Stand By Me

My trip to Bekoji

Ethiopia Wednesday, 24 February 2016
My trip to Bekoji

In 2015 Amy (9 years old) and her brother Caleb  (12 years old), along with their Mum, set off to Ethiopia on a team trip. Here  Amy explains what stood out to her when she met the children in our care in Bekoji:  

A year or two before we went, my mum had the idea that one day we would go to visit Ethiopia.  My brother and I were very excited but didn’t think it would be possible.  I had seen a film about Grace in Bekoji and this inspired me to want to see her in real life.  When my mum said there was a team going to Bekoji and we could join them I was SO excited!

We raised money to go there by doing sponsored runs.  I ran 5K and by brother ran 10K.  People were very generous and we raised almost £1,000!

On the way to the airport I couldn’t sit still; I was really looking forward to seeing Grace.  At the airport we said goodbye to our dad and older brother and whilst waiting for our gate to open we had a delicious WH Smith meal deal.

Addis Ababa was very busy and looked like a poorer version of London.  On the journey down to Bekoji there were cows and sheep on the road and lots of potholes!  I thought it was going to be very dusty but it was green and beautiful.  The weather was in the low 20s but was colder in the morning and at night.  Bekoji was much bigger than I expected and the people, much shorter and smiling.

When I walked out of the guest house each morning at least 20 children from the school would surround me, wanting to hold my hand and say “What is your name?”  I found it quite overwhelming.  They all asked to do clapping games and said “One camera!” meaning, ‘take a picture of me!’  They all fought to hold my hand and I felt like I didn’t have enough fingers!  But it was a good opportunity to be with them, love them and play.

Whilst I was there I made lots of friends but I made four special friends in particular.  Their names were Mihirat, Desta, Grace and Hawani.  We played a lot on site in the playground where there was a roundabout, swings and a slide.  We especially played on the roundabout and I got a bit dizzy!  It was fun.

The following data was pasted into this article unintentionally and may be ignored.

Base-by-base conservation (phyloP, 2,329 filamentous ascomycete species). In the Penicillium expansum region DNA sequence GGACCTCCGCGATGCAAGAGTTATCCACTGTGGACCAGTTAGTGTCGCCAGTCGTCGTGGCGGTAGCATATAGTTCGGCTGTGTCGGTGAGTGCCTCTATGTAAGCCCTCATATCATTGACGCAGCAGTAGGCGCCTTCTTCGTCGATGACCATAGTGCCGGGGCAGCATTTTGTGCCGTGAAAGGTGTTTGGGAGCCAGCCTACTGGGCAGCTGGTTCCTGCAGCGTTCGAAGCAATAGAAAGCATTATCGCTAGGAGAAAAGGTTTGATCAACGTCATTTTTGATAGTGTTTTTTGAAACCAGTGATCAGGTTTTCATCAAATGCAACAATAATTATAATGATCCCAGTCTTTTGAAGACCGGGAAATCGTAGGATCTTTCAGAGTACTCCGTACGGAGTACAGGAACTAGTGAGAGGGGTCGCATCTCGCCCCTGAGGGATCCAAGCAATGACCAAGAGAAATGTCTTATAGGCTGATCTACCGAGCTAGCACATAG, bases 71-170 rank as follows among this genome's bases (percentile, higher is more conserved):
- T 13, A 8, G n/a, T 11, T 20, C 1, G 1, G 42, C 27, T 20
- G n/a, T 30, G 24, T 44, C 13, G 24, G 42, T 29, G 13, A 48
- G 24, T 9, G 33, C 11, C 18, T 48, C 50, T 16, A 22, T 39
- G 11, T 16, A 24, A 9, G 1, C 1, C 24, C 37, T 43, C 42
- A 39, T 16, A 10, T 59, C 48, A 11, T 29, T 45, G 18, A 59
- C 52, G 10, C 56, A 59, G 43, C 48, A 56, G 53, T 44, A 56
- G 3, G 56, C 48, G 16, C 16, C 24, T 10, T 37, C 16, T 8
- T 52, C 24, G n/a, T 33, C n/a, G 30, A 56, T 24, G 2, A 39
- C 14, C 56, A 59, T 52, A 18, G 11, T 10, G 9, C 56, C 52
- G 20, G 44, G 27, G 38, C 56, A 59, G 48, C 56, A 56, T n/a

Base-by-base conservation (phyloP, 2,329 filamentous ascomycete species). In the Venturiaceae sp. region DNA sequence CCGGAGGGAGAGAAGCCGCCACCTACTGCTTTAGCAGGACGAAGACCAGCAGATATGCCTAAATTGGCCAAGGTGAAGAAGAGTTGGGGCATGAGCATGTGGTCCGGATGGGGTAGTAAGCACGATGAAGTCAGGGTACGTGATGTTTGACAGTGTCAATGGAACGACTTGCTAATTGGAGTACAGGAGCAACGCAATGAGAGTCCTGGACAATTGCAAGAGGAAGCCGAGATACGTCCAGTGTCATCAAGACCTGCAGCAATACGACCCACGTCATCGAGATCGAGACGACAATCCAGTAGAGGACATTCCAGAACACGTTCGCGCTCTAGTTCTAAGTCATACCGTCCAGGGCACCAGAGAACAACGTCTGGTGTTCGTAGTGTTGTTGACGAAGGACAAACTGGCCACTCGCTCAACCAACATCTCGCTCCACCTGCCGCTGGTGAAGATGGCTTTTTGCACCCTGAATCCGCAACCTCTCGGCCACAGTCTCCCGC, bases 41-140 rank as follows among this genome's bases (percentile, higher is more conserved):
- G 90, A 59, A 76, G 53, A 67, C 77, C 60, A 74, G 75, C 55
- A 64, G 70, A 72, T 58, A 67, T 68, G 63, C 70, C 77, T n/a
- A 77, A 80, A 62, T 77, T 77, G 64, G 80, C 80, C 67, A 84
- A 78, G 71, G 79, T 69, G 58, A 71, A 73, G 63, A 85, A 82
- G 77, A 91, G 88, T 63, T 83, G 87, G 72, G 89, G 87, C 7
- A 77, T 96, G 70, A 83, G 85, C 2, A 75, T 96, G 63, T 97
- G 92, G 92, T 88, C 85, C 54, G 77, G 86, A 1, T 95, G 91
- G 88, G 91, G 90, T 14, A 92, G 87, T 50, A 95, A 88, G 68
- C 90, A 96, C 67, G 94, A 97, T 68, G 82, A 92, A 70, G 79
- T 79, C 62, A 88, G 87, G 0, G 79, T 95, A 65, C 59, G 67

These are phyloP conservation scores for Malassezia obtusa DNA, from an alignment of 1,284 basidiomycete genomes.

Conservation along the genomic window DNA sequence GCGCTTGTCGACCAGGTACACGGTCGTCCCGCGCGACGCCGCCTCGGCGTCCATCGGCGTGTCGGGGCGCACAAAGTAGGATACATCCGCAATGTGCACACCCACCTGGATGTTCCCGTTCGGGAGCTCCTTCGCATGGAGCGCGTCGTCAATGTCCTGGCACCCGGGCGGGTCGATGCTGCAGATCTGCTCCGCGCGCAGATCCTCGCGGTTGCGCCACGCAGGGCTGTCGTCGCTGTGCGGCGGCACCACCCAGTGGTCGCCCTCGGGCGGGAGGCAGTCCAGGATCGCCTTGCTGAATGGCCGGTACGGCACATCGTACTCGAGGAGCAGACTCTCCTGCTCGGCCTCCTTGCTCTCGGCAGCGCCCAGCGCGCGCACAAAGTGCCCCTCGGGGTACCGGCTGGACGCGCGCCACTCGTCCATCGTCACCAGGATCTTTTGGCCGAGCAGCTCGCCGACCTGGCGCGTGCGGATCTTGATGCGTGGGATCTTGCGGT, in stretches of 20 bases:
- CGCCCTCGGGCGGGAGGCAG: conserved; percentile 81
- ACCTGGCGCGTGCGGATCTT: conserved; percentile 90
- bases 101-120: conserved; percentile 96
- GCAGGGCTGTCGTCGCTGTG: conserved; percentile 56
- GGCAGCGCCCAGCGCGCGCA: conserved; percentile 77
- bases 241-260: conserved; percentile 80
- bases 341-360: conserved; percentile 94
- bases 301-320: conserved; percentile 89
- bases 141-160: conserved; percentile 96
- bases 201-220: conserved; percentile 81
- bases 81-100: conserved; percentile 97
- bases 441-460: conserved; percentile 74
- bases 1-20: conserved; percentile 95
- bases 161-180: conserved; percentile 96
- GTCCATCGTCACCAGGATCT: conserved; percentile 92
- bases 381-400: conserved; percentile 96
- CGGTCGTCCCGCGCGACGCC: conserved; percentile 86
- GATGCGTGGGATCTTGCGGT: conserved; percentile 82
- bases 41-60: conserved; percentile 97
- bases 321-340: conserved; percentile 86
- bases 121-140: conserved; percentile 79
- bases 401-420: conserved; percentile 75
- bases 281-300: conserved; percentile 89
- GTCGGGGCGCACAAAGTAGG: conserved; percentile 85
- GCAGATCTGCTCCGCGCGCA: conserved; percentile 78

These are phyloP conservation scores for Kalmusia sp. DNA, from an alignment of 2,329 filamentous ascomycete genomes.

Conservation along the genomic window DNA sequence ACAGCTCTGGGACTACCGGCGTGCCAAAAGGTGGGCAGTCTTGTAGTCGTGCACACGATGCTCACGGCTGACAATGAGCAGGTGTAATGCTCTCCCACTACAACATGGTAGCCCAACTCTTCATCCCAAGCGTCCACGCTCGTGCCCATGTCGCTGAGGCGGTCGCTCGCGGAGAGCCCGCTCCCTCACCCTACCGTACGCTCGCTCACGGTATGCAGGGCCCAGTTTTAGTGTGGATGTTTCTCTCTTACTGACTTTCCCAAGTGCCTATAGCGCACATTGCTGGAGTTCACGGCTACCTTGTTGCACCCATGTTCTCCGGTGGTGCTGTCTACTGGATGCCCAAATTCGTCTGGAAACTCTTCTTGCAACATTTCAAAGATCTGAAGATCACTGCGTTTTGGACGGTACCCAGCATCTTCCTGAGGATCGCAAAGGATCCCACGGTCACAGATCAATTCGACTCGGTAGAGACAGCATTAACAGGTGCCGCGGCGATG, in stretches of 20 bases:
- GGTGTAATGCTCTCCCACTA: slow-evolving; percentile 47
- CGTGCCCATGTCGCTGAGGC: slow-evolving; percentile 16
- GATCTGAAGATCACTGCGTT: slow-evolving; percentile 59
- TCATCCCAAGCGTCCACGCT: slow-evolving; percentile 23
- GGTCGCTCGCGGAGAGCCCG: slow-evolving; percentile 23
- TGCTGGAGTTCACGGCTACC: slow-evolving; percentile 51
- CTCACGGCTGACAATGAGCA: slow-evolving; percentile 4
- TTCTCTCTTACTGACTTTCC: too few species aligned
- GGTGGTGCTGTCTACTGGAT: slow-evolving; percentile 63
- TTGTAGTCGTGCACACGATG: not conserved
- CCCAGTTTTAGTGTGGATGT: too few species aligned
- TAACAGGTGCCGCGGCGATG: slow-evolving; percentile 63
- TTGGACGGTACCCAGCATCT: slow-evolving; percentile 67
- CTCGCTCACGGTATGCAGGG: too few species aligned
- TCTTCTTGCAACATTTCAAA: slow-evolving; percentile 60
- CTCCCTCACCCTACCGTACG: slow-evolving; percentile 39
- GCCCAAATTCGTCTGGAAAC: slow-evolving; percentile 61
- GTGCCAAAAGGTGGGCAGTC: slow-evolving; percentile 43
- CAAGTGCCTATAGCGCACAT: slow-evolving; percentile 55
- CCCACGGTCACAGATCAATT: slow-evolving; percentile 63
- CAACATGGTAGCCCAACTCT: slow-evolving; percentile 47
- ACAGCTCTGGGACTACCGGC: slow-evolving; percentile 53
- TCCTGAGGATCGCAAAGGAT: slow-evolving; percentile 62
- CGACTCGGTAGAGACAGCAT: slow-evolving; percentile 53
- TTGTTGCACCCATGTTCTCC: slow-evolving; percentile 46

We gave out lollipops and knitted teddies to the children in the school.  They were so happy to receive one lollipop, even the older students and teachers.  And the kindergarten class were overwhelmed with joy when we gave them teddies because they don’t have many toys and to receive a teddy was amazing!

The kids there don’t have much, most of them only have one or two outfits.  But they are all so happy.  Here, in England, we always want more but there they are happy with what they already have.

People in the village don’t have running water in their homes so we made some water filters to give them clean water.  We painted them yellow, red and green – the colours of the Ethiopian flag – trying not to splatter it everywhere!  It was a lot of fun.

One of my favourite parts of the trip was spending time with Grace because she made me laugh and loved to dance and have fun.  I really loved being with the team and playing with the kids and would love to go again one day.

We agree with Amy  that our kids are happy with what little they have and are so thankful for the  support of their sponsors and of teams that visit them and help make their  lives better. Amy’s willingness to hold hands and play with our kids helped  them know that they are loved. They will never forget Amy and the joy and fun  they shared together. 

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